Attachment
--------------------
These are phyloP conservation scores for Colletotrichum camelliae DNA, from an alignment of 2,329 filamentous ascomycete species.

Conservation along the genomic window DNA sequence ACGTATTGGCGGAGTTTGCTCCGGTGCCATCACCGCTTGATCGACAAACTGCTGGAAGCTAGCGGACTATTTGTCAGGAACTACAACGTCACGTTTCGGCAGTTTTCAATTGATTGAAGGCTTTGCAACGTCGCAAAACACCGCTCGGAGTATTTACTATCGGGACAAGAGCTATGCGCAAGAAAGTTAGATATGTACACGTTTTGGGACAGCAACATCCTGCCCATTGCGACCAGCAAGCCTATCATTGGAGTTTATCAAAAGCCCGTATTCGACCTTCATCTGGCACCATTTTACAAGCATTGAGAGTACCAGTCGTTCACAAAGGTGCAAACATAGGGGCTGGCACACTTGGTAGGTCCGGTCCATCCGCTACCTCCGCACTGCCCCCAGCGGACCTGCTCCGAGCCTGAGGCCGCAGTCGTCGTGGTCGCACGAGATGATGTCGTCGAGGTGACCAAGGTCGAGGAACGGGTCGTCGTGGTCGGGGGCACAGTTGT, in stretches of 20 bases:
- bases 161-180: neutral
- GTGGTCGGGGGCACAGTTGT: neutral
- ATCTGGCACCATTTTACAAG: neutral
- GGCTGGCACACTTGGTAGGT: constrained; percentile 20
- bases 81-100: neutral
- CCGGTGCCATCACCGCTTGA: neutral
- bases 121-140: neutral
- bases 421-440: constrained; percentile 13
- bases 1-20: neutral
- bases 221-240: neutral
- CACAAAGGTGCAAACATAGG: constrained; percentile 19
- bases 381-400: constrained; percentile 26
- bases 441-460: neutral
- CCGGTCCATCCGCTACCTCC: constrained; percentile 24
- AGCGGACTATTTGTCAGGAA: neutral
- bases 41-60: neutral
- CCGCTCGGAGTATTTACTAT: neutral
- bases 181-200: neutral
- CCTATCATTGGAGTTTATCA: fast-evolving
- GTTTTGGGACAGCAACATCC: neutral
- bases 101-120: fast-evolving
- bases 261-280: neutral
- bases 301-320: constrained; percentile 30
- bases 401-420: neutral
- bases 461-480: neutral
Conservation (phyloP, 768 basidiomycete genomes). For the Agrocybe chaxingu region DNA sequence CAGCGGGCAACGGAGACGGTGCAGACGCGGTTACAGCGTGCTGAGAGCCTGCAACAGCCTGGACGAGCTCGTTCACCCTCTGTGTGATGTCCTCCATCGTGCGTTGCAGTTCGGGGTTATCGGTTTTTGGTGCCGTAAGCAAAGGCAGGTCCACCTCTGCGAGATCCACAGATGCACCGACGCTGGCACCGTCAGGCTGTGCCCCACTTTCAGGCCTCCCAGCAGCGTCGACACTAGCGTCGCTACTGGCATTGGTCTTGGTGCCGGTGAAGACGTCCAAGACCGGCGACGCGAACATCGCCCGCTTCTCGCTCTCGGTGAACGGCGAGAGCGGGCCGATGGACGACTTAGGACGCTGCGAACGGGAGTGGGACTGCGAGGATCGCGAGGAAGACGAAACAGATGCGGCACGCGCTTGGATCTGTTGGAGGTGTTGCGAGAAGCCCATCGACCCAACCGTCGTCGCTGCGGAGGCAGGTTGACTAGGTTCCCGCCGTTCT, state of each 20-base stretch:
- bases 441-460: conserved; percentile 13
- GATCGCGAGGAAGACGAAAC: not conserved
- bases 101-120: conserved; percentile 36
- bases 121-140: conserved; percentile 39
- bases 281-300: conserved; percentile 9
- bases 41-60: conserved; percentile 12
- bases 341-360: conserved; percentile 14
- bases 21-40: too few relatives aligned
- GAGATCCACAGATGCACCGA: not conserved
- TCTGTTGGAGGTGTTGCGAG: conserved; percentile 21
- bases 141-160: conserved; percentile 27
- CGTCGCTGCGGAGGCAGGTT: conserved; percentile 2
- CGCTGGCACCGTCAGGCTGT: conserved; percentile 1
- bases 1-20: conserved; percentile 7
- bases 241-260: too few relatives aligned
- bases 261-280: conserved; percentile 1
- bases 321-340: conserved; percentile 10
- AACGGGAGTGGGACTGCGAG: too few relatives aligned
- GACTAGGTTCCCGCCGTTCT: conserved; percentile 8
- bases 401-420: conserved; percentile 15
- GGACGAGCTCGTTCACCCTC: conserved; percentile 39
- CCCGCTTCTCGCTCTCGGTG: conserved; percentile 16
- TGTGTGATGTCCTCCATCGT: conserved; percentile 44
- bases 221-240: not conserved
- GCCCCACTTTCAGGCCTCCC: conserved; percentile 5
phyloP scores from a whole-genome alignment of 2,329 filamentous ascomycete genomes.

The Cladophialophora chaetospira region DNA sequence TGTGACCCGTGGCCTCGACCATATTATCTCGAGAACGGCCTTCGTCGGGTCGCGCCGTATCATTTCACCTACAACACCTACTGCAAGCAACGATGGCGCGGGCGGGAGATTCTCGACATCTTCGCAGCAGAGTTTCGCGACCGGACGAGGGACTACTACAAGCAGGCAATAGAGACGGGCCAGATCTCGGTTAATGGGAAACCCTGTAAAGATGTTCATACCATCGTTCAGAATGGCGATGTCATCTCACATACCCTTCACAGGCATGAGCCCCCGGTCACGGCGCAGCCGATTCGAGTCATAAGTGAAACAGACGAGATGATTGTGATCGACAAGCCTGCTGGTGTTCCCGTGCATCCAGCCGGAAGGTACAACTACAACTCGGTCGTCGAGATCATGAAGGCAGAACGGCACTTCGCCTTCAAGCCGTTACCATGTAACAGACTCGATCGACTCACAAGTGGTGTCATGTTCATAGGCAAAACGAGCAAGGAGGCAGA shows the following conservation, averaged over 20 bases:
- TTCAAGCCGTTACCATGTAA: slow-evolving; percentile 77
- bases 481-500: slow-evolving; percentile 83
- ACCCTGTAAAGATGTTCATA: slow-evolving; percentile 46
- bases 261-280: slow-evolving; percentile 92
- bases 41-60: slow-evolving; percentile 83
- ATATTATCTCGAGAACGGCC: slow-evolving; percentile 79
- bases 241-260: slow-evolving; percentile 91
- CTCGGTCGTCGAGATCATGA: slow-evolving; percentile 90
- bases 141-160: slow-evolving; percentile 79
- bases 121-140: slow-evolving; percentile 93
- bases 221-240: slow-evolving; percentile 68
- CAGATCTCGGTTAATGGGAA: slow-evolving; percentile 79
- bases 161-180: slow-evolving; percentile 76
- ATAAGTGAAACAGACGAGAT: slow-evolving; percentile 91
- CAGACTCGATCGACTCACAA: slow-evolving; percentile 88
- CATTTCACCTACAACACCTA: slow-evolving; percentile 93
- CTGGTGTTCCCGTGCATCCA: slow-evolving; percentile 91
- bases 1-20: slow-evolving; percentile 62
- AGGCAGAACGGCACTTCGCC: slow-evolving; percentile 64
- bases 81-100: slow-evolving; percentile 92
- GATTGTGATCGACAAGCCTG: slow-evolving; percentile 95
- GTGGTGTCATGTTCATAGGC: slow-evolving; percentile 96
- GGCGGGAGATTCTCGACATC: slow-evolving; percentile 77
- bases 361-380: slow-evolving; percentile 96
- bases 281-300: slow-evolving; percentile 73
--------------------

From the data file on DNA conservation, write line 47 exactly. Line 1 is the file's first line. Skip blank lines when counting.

- GACTAGGTTCCCGCCGTTCT: conserved; percentile 8